Overview - Mainframe Class 1/2" Tape Formats
systems have always been an integral part of mid to large
computer systems, and are now increasingly found on PC workstations
performing the two equally important roles of data Interchange
and data back-up / archiving.
In line with
technological advances, several 1/2" formats have become
established over the years. These have been developed by IBM
as de-facto standards within the computer industry, and are
recognised worldwide. These formats are described below :
9-track Reel : The oldest and probably best-known magnetic
tape standard. Typically on 7" or 10" reels, this
format has become the universal method of exchanging data.
Standard bpi recording densities of 800, 1600 & 3200 have
been used in the past with 6250bpi now the most common. The
9-Track tape drives supplied by Interchange Technology
are able to read and write data at all four densities.The
capacity of the tape depends on several factors such as reel
size, density and block size used to record the data. The
low capacity of the reels compared with more modern tape formats
now limits the main use of this media to high quality data
interchange. Even so, this format will remain a universal
medium for years to come - It is estimated that over
90% of the worlds data mine is still held on 9-Track tape!.
IBM 3480/90/90E : Introduced as a successor to 9-Track,
this format uses 1/2" tape encased in a 4"x4"
cartridge. Compared to reel media the cartridge is smaller,
records at a higher density, and is less likely to be damaged.
Cartridge tape drives are usually compact devices and are
easilly integrated in both office and computer suite environments.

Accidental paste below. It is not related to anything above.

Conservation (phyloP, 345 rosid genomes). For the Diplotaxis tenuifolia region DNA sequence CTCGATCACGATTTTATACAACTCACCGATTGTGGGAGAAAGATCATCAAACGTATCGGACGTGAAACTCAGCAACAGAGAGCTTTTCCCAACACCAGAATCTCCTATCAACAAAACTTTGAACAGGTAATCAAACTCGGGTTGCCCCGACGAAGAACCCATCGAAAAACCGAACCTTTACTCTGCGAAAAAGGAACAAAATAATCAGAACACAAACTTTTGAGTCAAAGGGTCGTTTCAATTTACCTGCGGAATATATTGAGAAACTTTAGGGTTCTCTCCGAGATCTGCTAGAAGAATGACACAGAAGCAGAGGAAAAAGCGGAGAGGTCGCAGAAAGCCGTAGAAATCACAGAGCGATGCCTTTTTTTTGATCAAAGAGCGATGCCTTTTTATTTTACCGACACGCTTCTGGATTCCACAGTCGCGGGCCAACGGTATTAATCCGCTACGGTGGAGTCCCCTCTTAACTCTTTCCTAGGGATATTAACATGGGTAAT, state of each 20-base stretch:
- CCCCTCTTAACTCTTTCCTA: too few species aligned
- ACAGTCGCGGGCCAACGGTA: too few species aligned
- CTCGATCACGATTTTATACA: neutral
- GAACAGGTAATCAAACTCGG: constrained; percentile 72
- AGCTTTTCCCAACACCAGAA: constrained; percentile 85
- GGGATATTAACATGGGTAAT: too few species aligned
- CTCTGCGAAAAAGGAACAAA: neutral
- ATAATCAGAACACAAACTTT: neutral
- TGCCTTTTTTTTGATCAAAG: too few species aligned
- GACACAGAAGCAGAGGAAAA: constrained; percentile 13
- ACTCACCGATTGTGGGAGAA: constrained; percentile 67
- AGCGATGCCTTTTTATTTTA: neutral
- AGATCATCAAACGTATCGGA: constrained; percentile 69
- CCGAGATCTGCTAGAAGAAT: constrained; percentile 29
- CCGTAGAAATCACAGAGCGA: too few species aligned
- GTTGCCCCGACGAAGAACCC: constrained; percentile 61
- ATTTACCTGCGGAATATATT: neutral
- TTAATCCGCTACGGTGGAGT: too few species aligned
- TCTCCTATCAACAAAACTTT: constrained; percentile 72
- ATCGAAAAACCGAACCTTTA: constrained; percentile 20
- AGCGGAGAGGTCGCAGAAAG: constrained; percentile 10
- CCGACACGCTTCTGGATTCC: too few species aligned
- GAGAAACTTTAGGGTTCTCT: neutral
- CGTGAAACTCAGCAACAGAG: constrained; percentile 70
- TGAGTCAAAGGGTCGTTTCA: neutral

format makes mechanical handling very easy, and standalone
drives can be supplied with autoloader systems which automate
the processing of up to 15 cartridges for data transfer or
unattended back-up. These drives form the basis of most of
today's robotic tape library systems, with multiple devices
providing a near-line storage capability of up to 4TB.
All these format
standards use the same physical size cartridge, development
of the original 3480 have brought about higher capacity and
data transfer rates in the 3490 & 3490E. The three formats
are backwards compatible, with the following differences :
3480 - Recording
on 18-tracks giving a storage capacity of 200Mb.
Recording on 18-tracks and using hardware compression giving
a total storage capacity of close to 1GB ( dependant on type
of data ).
Recording on 36-tracks using double length tape and hardware
compression giving a storage capacity of 2.4GB per tape.
IBM 3590/3590E : The newest IBM standard format developed
in conjunction with media supplier 3M. This format uses a
virtuallly identical cartridge to the above, but they are
not compatible in any way. The recording density is 128-track
and with high levels of compression and fast data transfer
rates the cartridges are capable of holding up to 35GB each
( 10GB without compression ). Used in conjunction with an
autoloader the read after write capability of the format makes
a very safe back-up device where data is 'mission critical'
IBM only product, this system has mainly been limited to mainframe
sites and to large corporations able to afford the ultimate
in this type of technology. However, the recent devlopment
of lower cost and more compact 3590 compatible devices by
other manufacturers, will enable a wider use of this format
for data interchange and back-up in traditional 1/2"
contact the Interchange Technology help line for advice and
details on all ½” tape formats.